The fiberglass outer skin of the keel contains a core of resin and 1,000 lbs. of lead, which is poured in place.
We sailed the 26RK in 10 to 15 knots of wind on the Chesapeake Bay. In the process, we also introduced a total neophyte to sailing and reaffirmed that, at its elemental level, sailing is relatively uncomplicated.
The cockpit proved to be large enough for four adults, with sail controls located so that the boat could be singlehanded if necessary. Though we found steering while seated on the stern-rail seats comfortable, it puts the helmsperson at too great a distance from the sail controls.
With approximately 10 knots of wind, and a full main and 110% headsail deployed, the boat easily sailed through the short chop on the bay, and pointed to within 40 degrees of the apparent wind. Our handheld GPS registered boat speeds between 4.5 and 5.5. knots over the ground. Easing sheets, the speed increased to the mid-6 range, and we registered a 7-knot run for several minutes.
When the wind increased to 14 knots, we tucked a reef in the main, which reduced heel and increased comfort while maintaining the same speed.
As advertised, one advantage of sailing a trailerable boat is the ability to maneuver in shoal waters. This became clear when we ran aground. Floating the boat was a simple matter of pulling a string in the cockpit, which raised the keel. When operating in shallow water, raising the rudder is also simple; you remove a pin, lift the foil to the proper depth, and replace the pin.
Finally, to confirm her maneuverability, we eased sheets completely, pulled the tiller hard over, and she spun on her keel, sailing in circles the diameter of her own length.
Our principal criticisms pertain to the size of the mainsail, and the headsail furling system. Light-air performance aboard the 26RK would improve with additional area in the mainsail, and that could easily be achieved if the tack were lowered or more roach area was added. Hake Yachts’ Sales Manager Dave Brady told us that most owners are content to sacrifice light-air performance for the ability to defer reefing when the wind really pipes up, but he also mentioned that custom sails remain an option.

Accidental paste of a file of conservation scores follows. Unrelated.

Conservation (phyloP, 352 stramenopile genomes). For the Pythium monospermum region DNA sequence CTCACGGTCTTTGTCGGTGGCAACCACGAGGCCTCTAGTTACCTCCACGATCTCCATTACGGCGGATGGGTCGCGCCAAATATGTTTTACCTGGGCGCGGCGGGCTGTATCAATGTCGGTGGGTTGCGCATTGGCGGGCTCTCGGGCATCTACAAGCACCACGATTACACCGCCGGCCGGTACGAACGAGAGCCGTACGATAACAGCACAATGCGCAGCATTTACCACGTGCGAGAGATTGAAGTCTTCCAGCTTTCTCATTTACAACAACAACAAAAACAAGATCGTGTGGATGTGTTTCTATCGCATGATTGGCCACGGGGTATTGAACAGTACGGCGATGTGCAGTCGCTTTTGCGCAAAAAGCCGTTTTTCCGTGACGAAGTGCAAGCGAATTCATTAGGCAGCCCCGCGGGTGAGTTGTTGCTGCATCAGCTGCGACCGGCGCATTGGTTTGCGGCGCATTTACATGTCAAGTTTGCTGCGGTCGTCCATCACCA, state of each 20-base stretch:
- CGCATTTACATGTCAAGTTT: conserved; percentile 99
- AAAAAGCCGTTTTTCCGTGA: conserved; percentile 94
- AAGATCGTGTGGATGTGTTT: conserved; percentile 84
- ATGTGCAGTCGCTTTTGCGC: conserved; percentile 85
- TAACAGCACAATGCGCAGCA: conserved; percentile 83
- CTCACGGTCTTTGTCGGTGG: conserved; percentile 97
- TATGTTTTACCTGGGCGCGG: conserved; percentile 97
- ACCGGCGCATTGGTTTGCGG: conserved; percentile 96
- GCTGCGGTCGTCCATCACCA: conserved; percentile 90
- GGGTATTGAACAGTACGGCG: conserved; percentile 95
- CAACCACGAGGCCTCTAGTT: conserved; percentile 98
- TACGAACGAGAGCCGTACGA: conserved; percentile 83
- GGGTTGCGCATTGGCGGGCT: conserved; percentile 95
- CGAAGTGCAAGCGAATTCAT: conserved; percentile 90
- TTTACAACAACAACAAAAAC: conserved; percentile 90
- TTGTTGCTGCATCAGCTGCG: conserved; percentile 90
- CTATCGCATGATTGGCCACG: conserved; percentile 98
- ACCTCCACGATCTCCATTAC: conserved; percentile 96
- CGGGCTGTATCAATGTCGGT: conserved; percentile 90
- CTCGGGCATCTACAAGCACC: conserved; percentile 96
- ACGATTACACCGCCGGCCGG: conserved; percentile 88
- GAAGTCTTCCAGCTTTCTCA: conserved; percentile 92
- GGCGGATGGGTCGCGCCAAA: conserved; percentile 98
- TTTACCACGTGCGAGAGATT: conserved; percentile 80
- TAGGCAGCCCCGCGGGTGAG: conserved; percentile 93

The Schaefer headsail furler elevates the tack of the jib at least 12″ off the deck. That’s good for visibility from the helm, but it also sacrifices sail area, keeping the boat from reaching its full potential when going to weather. Hake attributes the use of that brand of furler to the fact that the unit is mounted on a levered tang that eases hoisting the mast. At this writing, he is considering the use of a CDI furler as an alternative. We’d also want to add a vang to get better mainsail shape off the wind.
The standard sails are manufactured by Super Sails, a Florida loft that Hake has used for 20 years. “They know our boats so well,” said Hake, “that the sails come out exactly to the specified dimensions.”